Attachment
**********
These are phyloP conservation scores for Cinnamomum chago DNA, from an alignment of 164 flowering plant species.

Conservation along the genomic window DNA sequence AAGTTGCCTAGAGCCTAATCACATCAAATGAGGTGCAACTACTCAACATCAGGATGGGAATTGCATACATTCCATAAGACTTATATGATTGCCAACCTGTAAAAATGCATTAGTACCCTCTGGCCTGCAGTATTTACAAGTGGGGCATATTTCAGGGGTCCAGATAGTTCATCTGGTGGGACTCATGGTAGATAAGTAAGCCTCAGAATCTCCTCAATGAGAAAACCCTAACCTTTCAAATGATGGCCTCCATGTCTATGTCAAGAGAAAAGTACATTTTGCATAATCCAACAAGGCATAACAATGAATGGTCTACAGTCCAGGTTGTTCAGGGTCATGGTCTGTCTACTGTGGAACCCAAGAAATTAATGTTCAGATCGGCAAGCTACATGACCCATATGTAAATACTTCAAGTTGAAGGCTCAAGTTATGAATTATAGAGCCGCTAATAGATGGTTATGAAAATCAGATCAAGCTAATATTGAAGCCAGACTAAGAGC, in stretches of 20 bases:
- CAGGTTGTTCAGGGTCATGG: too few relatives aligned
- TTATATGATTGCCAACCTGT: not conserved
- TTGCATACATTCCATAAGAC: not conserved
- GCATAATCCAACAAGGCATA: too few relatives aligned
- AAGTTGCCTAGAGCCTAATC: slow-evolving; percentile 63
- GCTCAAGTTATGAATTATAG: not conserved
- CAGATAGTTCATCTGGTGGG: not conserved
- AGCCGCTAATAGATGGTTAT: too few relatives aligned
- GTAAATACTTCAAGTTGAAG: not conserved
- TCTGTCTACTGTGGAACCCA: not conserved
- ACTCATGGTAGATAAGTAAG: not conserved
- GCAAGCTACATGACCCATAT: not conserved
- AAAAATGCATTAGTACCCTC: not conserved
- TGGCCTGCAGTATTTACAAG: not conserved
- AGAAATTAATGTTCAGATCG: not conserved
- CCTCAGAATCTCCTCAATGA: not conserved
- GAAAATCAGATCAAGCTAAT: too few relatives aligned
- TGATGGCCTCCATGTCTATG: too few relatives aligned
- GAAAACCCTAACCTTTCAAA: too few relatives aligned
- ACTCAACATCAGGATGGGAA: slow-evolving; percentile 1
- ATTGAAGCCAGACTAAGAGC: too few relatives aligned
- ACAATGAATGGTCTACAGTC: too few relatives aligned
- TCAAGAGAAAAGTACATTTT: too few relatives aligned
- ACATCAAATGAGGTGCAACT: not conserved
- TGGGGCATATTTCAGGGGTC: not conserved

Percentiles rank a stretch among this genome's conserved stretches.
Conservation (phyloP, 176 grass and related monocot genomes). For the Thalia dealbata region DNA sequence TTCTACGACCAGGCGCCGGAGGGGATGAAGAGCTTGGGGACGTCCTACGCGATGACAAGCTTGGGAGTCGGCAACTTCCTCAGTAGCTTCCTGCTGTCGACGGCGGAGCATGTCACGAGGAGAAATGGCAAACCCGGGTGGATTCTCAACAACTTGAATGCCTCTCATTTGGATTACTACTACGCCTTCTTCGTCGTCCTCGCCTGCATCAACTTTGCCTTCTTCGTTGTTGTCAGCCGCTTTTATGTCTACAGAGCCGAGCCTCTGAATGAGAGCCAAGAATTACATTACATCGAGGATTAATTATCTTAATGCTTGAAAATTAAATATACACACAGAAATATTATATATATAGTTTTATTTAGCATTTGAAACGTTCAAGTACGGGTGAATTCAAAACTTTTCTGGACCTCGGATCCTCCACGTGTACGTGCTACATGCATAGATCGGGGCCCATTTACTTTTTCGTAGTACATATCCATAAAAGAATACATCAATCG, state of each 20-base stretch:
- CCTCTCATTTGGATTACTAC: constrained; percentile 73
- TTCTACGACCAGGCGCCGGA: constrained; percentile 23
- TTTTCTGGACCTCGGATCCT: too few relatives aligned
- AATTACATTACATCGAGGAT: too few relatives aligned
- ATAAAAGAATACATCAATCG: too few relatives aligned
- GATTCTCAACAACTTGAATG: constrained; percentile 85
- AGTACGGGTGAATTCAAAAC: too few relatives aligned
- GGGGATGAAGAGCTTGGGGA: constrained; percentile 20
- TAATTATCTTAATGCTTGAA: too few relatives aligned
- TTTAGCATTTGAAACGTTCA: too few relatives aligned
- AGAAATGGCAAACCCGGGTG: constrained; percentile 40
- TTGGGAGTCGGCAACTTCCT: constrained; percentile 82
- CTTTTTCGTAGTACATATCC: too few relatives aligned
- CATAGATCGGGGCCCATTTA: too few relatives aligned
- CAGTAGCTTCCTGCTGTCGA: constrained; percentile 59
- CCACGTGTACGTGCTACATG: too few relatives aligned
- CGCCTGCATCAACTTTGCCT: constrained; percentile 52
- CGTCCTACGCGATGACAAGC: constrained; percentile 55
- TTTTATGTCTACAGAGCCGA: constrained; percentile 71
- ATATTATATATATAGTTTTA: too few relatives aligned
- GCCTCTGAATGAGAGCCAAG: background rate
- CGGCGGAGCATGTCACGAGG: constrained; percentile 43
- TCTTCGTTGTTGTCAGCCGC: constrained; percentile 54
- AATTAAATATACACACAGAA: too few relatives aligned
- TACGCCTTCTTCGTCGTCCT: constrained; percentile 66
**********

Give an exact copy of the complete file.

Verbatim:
These are phyloP conservation scores for Cinnamomum chago DNA, from an alignment of 164 flowering plant species.

Conservation along the genomic window DNA sequence AAGTTGCCTAGAGCCTAATCACATCAAATGAGGTGCAACTACTCAACATCAGGATGGGAATTGCATACATTCCATAAGACTTATATGATTGCCAACCTGTAAAAATGCATTAGTACCCTCTGGCCTGCAGTATTTACAAGTGGGGCATATTTCAGGGGTCCAGATAGTTCATCTGGTGGGACTCATGGTAGATAAGTAAGCCTCAGAATCTCCTCAATGAGAAAACCCTAACCTTTCAAATGATGGCCTCCATGTCTATGTCAAGAGAAAAGTACATTTTGCATAATCCAACAAGGCATAACAATGAATGGTCTACAGTCCAGGTTGTTCAGGGTCATGGTCTGTCTACTGTGGAACCCAAGAAATTAATGTTCAGATCGGCAAGCTACATGACCCATATGTAAATACTTCAAGTTGAAGGCTCAAGTTATGAATTATAGAGCCGCTAATAGATGGTTATGAAAATCAGATCAAGCTAATATTGAAGCCAGACTAAGAGC, in stretches of 20 bases:
- CAGGTTGTTCAGGGTCATGG: too few relatives aligned
- TTATATGATTGCCAACCTGT: not conserved
- TTGCATACATTCCATAAGAC: not conserved
- GCATAATCCAACAAGGCATA: too few relatives aligned
- AAGTTGCCTAGAGCCTAATC: slow-evolving; percentile 63
- GCTCAAGTTATGAATTATAG: not conserved
- CAGATAGTTCATCTGGTGGG: not conserved
- AGCCGCTAATAGATGGTTAT: too few relatives aligned
- GTAAATACTTCAAGTTGAAG: not conserved
- TCTGTCTACTGTGGAACCCA: not conserved
- ACTCATGGTAGATAAGTAAG: not conserved
- GCAAGCTACATGACCCATAT: not conserved
- AAAAATGCATTAGTACCCTC: not conserved
- TGGCCTGCAGTATTTACAAG: not conserved
- AGAAATTAATGTTCAGATCG: not conserved
- CCTCAGAATCTCCTCAATGA: not conserved
- GAAAATCAGATCAAGCTAAT: too few relatives aligned
- TGATGGCCTCCATGTCTATG: too few relatives aligned
- GAAAACCCTAACCTTTCAAA: too few relatives aligned
- ACTCAACATCAGGATGGGAA: slow-evolving; percentile 1
- ATTGAAGCCAGACTAAGAGC: too few relatives aligned
- ACAATGAATGGTCTACAGTC: too few relatives aligned
- TCAAGAGAAAAGTACATTTT: too few relatives aligned
- ACATCAAATGAGGTGCAACT: not conserved
- TGGGGCATATTTCAGGGGTC: not conserved

Percentiles rank a stretch among this genome's conserved stretches.
Conservation (phyloP, 176 grass and related monocot genomes). For the Thalia dealbata region DNA sequence TTCTACGACCAGGCGCCGGAGGGGATGAAGAGCTTGGGGACGTCCTACGCGATGACAAGCTTGGGAGTCGGCAACTTCCTCAGTAGCTTCCTGCTGTCGACGGCGGAGCATGTCACGAGGAGAAATGGCAAACCCGGGTGGATTCTCAACAACTTGAATGCCTCTCATTTGGATTACTACTACGCCTTCTTCGTCGTCCTCGCCTGCATCAACTTTGCCTTCTTCGTTGTTGTCAGCCGCTTTTATGTCTACAGAGCCGAGCCTCTGAATGAGAGCCAAGAATTACATTACATCGAGGATTAATTATCTTAATGCTTGAAAATTAAATATACACACAGAAATATTATATATATAGTTTTATTTAGCATTTGAAACGTTCAAGTACGGGTGAATTCAAAACTTTTCTGGACCTCGGATCCTCCACGTGTACGTGCTACATGCATAGATCGGGGCCCATTTACTTTTTCGTAGTACATATCCATAAAAGAATACATCAATCG, state of each 20-base stretch:
- CCTCTCATTTGGATTACTAC: constrained; percentile 73
- TTCTACGACCAGGCGCCGGA: constrained; percentile 23
- TTTTCTGGACCTCGGATCCT: too few relatives aligned
- AATTACATTACATCGAGGAT: too few relatives aligned
- ATAAAAGAATACATCAATCG: too few relatives aligned
- GATTCTCAACAACTTGAATG: constrained; percentile 85
- AGTACGGGTGAATTCAAAAC: too few relatives aligned
- GGGGATGAAGAGCTTGGGGA: constrained; percentile 20
- TAATTATCTTAATGCTTGAA: too few relatives aligned
- TTTAGCATTTGAAACGTTCA: too few relatives aligned
- AGAAATGGCAAACCCGGGTG: constrained; percentile 40
- TTGGGAGTCGGCAACTTCCT: constrained; percentile 82
- CTTTTTCGTAGTACATATCC: too few relatives aligned
- CATAGATCGGGGCCCATTTA: too few relatives aligned
- CAGTAGCTTCCTGCTGTCGA: constrained; percentile 59
- CCACGTGTACGTGCTACATG: too few relatives aligned
- CGCCTGCATCAACTTTGCCT: constrained; percentile 52
- CGTCCTACGCGATGACAAGC: constrained; percentile 55
- TTTTATGTCTACAGAGCCGA: constrained; percentile 71
- ATATTATATATATAGTTTTA: too few relatives aligned
- GCCTCTGAATGAGAGCCAAG: background rate
- CGGCGGAGCATGTCACGAGG: constrained; percentile 43
- TCTTCGTTGTTGTCAGCCGC: constrained; percentile 54
- AATTAAATATACACACAGAA: too few relatives aligned
- TACGCCTTCTTCGTCGTCCT: constrained; percentile 66